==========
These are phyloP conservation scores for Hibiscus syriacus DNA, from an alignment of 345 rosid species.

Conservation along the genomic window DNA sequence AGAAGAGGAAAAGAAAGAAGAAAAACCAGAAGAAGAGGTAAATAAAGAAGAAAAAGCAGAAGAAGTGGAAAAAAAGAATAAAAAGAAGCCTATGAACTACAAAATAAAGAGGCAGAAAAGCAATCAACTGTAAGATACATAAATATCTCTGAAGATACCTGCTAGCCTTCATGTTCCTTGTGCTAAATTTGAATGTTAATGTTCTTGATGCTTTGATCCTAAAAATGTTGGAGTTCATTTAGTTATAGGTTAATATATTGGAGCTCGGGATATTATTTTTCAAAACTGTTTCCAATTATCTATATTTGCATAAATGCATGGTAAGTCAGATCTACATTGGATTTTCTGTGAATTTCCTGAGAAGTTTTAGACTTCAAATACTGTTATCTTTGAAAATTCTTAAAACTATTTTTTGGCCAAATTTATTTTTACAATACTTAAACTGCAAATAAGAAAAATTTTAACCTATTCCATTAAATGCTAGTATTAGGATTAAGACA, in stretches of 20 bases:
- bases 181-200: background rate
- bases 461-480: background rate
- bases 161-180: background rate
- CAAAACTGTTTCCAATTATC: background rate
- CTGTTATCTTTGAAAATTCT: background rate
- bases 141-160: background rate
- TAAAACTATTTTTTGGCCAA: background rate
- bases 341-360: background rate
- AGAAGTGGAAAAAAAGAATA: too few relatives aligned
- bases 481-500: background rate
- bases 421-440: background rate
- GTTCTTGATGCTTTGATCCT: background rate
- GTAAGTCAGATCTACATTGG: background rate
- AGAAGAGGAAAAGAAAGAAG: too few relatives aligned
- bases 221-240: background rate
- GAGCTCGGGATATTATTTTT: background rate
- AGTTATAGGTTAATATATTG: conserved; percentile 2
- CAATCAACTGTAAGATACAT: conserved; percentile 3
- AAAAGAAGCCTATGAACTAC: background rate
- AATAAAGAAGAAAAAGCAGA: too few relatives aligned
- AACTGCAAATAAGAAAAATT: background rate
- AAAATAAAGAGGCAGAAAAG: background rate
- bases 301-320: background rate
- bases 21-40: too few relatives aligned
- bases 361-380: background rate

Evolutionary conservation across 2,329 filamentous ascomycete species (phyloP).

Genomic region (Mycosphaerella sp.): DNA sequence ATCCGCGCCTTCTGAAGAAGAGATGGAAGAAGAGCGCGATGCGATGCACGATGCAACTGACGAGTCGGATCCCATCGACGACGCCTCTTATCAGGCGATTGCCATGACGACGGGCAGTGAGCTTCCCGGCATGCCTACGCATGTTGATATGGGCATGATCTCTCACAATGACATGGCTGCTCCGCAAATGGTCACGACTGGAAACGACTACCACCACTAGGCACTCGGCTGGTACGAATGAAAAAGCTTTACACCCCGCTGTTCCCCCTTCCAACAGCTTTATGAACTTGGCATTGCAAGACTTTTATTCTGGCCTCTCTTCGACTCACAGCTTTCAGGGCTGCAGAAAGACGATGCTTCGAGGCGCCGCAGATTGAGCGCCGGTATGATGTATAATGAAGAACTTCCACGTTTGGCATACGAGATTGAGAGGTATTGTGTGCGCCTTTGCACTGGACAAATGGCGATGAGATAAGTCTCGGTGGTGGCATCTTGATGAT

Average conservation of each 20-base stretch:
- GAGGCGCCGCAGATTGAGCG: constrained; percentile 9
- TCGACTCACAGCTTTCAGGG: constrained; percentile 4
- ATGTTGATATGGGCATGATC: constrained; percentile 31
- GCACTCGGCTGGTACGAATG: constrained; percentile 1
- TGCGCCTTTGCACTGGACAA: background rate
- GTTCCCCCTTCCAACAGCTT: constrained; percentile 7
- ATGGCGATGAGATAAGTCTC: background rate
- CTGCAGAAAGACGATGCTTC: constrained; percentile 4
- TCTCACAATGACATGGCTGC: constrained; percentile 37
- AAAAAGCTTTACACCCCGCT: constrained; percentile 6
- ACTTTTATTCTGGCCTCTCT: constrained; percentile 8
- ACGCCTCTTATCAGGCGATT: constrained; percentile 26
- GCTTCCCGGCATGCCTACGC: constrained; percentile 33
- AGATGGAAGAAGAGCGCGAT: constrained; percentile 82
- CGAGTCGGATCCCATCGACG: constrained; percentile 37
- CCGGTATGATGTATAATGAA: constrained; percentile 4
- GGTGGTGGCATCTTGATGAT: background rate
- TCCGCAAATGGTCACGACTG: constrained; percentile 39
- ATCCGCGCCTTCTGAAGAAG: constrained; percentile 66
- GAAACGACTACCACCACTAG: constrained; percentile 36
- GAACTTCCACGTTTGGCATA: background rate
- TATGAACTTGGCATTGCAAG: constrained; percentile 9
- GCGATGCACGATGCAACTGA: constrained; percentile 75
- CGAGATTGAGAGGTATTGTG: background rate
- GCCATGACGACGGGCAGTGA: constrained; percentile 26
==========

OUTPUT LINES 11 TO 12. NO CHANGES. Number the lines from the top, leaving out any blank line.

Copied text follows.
- AGAAGTGGAAAAAAAGAATA: too few relatives aligned
- bases 481-500: background rate